Carson’s follies

Republican U.S. presidential candidate and retired neurosurgeon Ben Carson officially launches his bid for the Republican presidential nomination in Detroit, Michigan May 4, 2015. REUTERS/Rebecca Cook

Dr. Ben Carson is a brain surgeon, indeed a particularly fine one, by all accounts, and brain surgeons are notoriously smart. Perhaps we need to revise that assessment. Surgery, especially neurosurgery, requires remarkable physical dexterity, and stupidity would be a bar to the necessary prior qualifications, but is it really true that intellect, rather than fine motor skills, marks out brain surgeons from other doctors? If Carson is really an especially smart man he is doing a spectacularly good impression of someone who is not.

He has made a bizarre and ridiculous claim about the pyramids, which are well-known to be tombs built for the pharaohs, something confirmed not only by meticulous record keeping of the ancient Egyptians but by the presence of mummified corpses inside. Carson has his own invented theory that they were actually built as food storage facilities during the Biblical captivity of the Jews in Egypt. 

It is not that he believes in the Jewish enslavement that is the problem. This could possibly have happened, despite the complete lack of contemporary evidence in the records of the most advanced civilization on the planet at that time. Egypt was a very hierarchical society, and an embarrassment to the pharaoh could conceivably have been suppressed. It is his grain-storage theory that is bizarre. He has no particular expertise in the period or in grain storage. The pyramids would seem rather poorly designed for the purpose he has imagined. Their grandiose design reinforces the obvious explanation: that they are exactly what they appear to be and all the records confirm them to be, tombs of the pharaohs. 

Carson also claims he was offered a “full scholarship” to West Point, but declined it to take it up as he was committed to a medical career by then. It turns out that he never applied to West Point – another organization with meticulous record-keeping. His explanation is that the “scholarship” was “offered” in an informal conversation about his qualifications for applying, had he chosen to do so. There is, of course, no such thing as a “scholarship” to West Point as the army does not charge its recruits for their training.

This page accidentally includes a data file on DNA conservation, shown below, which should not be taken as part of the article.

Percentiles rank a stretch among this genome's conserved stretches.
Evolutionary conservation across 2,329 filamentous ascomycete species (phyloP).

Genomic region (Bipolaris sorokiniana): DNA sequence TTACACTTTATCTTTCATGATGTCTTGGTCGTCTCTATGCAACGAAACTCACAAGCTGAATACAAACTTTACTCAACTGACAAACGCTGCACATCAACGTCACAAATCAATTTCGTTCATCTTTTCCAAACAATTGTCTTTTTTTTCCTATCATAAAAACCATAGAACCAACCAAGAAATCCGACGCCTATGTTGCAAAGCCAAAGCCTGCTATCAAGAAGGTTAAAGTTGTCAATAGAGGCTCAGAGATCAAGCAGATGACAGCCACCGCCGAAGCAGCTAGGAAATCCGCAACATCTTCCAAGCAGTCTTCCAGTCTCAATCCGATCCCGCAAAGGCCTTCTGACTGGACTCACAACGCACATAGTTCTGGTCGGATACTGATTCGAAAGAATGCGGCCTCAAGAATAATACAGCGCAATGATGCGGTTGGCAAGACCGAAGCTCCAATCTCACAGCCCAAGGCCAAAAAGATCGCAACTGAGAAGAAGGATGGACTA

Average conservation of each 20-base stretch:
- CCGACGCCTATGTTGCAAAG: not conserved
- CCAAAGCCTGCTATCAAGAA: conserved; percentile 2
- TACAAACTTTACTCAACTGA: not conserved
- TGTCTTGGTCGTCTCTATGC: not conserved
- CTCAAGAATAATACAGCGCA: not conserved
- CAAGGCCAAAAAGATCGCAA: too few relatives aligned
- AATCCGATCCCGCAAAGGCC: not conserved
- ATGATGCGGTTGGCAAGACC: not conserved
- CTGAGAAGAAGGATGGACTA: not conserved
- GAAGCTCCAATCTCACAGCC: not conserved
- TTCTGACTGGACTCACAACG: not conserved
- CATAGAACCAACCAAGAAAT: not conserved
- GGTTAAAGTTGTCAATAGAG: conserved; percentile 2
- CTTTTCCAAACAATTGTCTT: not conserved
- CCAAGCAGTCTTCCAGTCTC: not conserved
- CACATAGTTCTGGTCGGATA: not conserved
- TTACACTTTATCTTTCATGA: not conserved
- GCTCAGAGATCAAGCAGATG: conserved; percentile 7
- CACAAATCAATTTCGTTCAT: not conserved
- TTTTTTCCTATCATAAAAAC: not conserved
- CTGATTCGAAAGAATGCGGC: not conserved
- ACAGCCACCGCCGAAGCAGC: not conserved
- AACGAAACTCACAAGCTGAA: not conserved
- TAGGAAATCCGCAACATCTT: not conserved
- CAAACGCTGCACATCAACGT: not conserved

He also claims that as a teenager he almost killed one of his contemporaries in a fit of rage. His claim is that he had a particularly tough upbringing, struggled with a violent temper, but avoided the gang lifestyle to become head of neurosurgery at Johns Hopkins. An inspiring story, but his contemporaries recall him as a studious and bookish young man, and just the sort you might expect to join an Ivy League university rather than a gang. 

Journalists are digging for evidence to confirm or refute his claims. How very odd. While Hillary Clinton insists she is innocent of any crime another presidential candidate has confessed to one of the most serious felonies on the books: attempted murder. Journalists are seeking to prove his innocence while he loudly protests his guilt. 

Ben Carson lacks the bullying braggadocio of Donald Trump. He is softly spoken and polite. He would probably offend fewer congressional or overseas leaders. But he lacks a coherent narrative of why he wants to be president and believes some ridiculous things. He has no relevant experience. His sole redeeming feature was the compelling narrative of his life. Even that lacks supporting evidence.

qlQuentin Langley is a Senior Lecturer in Marketing at the University of Bedfordshire Business School as well as a freelance columnist published in the UK and all parts of the US. He blogs on social media and crisis communications at

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